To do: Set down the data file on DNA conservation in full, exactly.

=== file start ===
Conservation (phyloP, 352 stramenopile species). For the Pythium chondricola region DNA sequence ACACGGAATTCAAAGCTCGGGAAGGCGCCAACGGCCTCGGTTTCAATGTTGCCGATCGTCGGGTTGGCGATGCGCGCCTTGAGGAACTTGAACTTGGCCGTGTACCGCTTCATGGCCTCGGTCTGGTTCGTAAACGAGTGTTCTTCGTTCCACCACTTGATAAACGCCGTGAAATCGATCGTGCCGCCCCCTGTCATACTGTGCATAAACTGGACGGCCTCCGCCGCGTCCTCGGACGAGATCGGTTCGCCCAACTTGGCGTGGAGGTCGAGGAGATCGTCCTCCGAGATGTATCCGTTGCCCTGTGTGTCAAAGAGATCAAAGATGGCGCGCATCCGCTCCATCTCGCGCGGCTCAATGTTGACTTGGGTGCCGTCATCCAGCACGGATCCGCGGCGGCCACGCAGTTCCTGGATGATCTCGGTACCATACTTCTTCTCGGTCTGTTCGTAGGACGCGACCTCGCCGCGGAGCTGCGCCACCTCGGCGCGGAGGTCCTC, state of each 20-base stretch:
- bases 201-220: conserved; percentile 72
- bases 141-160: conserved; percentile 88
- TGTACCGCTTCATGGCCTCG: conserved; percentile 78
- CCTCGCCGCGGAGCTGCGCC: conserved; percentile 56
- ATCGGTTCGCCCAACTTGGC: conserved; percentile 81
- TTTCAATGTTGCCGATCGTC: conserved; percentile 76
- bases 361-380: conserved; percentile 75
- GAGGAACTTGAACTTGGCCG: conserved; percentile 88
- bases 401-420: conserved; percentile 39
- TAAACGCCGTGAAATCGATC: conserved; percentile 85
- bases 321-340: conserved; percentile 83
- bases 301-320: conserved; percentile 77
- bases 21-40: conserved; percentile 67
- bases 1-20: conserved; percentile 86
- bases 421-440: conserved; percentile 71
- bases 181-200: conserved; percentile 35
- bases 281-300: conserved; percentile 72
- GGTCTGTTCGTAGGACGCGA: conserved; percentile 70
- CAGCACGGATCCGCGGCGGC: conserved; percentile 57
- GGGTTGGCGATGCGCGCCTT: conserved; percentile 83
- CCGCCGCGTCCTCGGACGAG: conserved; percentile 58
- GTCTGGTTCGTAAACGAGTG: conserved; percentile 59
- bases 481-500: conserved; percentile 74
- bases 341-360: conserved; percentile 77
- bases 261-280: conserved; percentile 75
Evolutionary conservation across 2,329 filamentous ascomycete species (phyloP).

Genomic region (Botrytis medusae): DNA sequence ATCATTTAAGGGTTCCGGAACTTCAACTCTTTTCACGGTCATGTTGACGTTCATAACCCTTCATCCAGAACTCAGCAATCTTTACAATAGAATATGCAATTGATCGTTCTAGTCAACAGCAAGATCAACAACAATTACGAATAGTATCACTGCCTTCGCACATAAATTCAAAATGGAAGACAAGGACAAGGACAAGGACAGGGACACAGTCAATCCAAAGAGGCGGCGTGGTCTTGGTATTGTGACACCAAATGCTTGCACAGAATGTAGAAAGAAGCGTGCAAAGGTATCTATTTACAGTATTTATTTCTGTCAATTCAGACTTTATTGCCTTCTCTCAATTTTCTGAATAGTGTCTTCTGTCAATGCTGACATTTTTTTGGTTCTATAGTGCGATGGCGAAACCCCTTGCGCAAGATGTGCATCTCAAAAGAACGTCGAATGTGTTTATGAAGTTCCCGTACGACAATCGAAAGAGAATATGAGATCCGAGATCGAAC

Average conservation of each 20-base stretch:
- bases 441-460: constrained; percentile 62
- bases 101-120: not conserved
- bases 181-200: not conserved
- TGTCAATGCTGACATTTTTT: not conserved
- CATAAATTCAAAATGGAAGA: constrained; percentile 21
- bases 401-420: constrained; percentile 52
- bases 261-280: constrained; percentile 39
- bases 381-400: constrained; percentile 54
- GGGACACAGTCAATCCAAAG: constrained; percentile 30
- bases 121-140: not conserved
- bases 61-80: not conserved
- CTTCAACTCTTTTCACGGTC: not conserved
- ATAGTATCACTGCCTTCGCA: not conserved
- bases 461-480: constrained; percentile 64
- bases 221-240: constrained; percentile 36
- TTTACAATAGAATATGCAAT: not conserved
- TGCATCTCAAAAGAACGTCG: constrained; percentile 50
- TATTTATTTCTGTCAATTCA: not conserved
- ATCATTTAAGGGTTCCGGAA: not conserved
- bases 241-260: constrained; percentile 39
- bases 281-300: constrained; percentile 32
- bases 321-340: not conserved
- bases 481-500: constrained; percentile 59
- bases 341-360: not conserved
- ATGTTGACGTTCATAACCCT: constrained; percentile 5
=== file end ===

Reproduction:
Conservation (phyloP, 352 stramenopile species). For the Pythium chondricola region DNA sequence ACACGGAATTCAAAGCTCGGGAAGGCGCCAACGGCCTCGGTTTCAATGTTGCCGATCGTCGGGTTGGCGATGCGCGCCTTGAGGAACTTGAACTTGGCCGTGTACCGCTTCATGGCCTCGGTCTGGTTCGTAAACGAGTGTTCTTCGTTCCACCACTTGATAAACGCCGTGAAATCGATCGTGCCGCCCCCTGTCATACTGTGCATAAACTGGACGGCCTCCGCCGCGTCCTCGGACGAGATCGGTTCGCCCAACTTGGCGTGGAGGTCGAGGAGATCGTCCTCCGAGATGTATCCGTTGCCCTGTGTGTCAAAGAGATCAAAGATGGCGCGCATCCGCTCCATCTCGCGCGGCTCAATGTTGACTTGGGTGCCGTCATCCAGCACGGATCCGCGGCGGCCACGCAGTTCCTGGATGATCTCGGTACCATACTTCTTCTCGGTCTGTTCGTAGGACGCGACCTCGCCGCGGAGCTGCGCCACCTCGGCGCGGAGGTCCTC, state of each 20-base stretch:
- bases 201-220: conserved; percentile 72
- bases 141-160: conserved; percentile 88
- TGTACCGCTTCATGGCCTCG: conserved; percentile 78
- CCTCGCCGCGGAGCTGCGCC: conserved; percentile 56
- ATCGGTTCGCCCAACTTGGC: conserved; percentile 81
- TTTCAATGTTGCCGATCGTC: conserved; percentile 76
- bases 361-380: conserved; percentile 75
- GAGGAACTTGAACTTGGCCG: conserved; percentile 88
- bases 401-420: conserved; percentile 39
- TAAACGCCGTGAAATCGATC: conserved; percentile 85
- bases 321-340: conserved; percentile 83
- bases 301-320: conserved; percentile 77
- bases 21-40: conserved; percentile 67
- bases 1-20: conserved; percentile 86
- bases 421-440: conserved; percentile 71
- bases 181-200: conserved; percentile 35
- bases 281-300: conserved; percentile 72
- GGTCTGTTCGTAGGACGCGA: conserved; percentile 70
- CAGCACGGATCCGCGGCGGC: conserved; percentile 57
- GGGTTGGCGATGCGCGCCTT: conserved; percentile 83
- CCGCCGCGTCCTCGGACGAG: conserved; percentile 58
- GTCTGGTTCGTAAACGAGTG: conserved; percentile 59
- bases 481-500: conserved; percentile 74
- bases 341-360: conserved; percentile 77
- bases 261-280: conserved; percentile 75
Evolutionary conservation across 2,329 filamentous ascomycete species (phyloP).

Genomic region (Botrytis medusae): DNA sequence ATCATTTAAGGGTTCCGGAACTTCAACTCTTTTCACGGTCATGTTGACGTTCATAACCCTTCATCCAGAACTCAGCAATCTTTACAATAGAATATGCAATTGATCGTTCTAGTCAACAGCAAGATCAACAACAATTACGAATAGTATCACTGCCTTCGCACATAAATTCAAAATGGAAGACAAGGACAAGGACAAGGACAGGGACACAGTCAATCCAAAGAGGCGGCGTGGTCTTGGTATTGTGACACCAAATGCTTGCACAGAATGTAGAAAGAAGCGTGCAAAGGTATCTATTTACAGTATTTATTTCTGTCAATTCAGACTTTATTGCCTTCTCTCAATTTTCTGAATAGTGTCTTCTGTCAATGCTGACATTTTTTTGGTTCTATAGTGCGATGGCGAAACCCCTTGCGCAAGATGTGCATCTCAAAAGAACGTCGAATGTGTTTATGAAGTTCCCGTACGACAATCGAAAGAGAATATGAGATCCGAGATCGAAC

Average conservation of each 20-base stretch:
- bases 441-460: constrained; percentile 62
- bases 101-120: not conserved
- bases 181-200: not conserved
- TGTCAATGCTGACATTTTTT: not conserved
- CATAAATTCAAAATGGAAGA: constrained; percentile 21
- bases 401-420: constrained; percentile 52
- bases 261-280: constrained; percentile 39
- bases 381-400: constrained; percentile 54
- GGGACACAGTCAATCCAAAG: constrained; percentile 30
- bases 121-140: not conserved
- bases 61-80: not conserved
- CTTCAACTCTTTTCACGGTC: not conserved
- ATAGTATCACTGCCTTCGCA: not conserved
- bases 461-480: constrained; percentile 64
- bases 221-240: constrained; percentile 36
- TTTACAATAGAATATGCAAT: not conserved
- TGCATCTCAAAAGAACGTCG: constrained; percentile 50
- TATTTATTTCTGTCAATTCA: not conserved
- ATCATTTAAGGGTTCCGGAA: not conserved
- bases 241-260: constrained; percentile 39
- bases 281-300: constrained; percentile 32
- bases 321-340: not conserved
- bases 481-500: constrained; percentile 59
- bases 341-360: not conserved
- ATGTTGACGTTCATAACCCT: constrained; percentile 5